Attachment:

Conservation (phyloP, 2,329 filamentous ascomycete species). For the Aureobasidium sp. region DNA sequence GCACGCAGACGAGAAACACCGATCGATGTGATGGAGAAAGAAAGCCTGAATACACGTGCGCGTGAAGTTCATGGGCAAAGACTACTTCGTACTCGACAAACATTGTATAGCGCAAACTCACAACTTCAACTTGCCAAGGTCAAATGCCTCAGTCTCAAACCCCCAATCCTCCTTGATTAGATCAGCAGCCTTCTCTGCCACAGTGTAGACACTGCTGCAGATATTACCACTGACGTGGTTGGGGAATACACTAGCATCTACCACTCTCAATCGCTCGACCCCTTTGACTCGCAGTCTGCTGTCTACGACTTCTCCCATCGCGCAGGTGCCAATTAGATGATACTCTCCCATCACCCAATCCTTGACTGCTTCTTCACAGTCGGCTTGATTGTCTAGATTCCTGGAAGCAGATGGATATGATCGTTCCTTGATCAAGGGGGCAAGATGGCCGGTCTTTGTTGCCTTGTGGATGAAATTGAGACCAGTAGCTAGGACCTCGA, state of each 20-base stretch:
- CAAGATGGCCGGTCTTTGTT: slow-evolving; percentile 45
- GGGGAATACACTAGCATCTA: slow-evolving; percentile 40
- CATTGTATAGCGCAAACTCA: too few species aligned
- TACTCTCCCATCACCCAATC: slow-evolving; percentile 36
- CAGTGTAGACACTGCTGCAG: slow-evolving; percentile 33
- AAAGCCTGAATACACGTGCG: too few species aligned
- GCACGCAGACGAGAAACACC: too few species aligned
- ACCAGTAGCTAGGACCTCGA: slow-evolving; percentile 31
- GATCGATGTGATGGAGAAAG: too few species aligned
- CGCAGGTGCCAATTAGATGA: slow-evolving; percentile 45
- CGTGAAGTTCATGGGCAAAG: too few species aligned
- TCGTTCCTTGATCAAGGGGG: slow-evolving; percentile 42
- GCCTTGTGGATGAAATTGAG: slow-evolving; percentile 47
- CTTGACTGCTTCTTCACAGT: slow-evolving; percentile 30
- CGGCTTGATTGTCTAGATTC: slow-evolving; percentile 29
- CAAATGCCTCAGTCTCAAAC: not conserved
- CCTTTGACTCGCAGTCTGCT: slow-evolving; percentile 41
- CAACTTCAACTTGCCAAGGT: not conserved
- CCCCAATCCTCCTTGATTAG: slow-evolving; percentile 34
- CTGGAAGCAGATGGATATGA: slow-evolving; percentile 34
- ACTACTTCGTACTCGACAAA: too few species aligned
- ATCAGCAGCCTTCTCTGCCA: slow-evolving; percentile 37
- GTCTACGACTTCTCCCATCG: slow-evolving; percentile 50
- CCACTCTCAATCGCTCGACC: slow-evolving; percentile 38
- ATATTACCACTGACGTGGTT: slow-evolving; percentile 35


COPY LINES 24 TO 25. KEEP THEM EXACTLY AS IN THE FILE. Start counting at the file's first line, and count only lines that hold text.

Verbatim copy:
- GTCTACGACTTCTCCCATCG: slow-evolving; percentile 50
- CCACTCTCAATCGCTCGACC: slow-evolving; percentile 38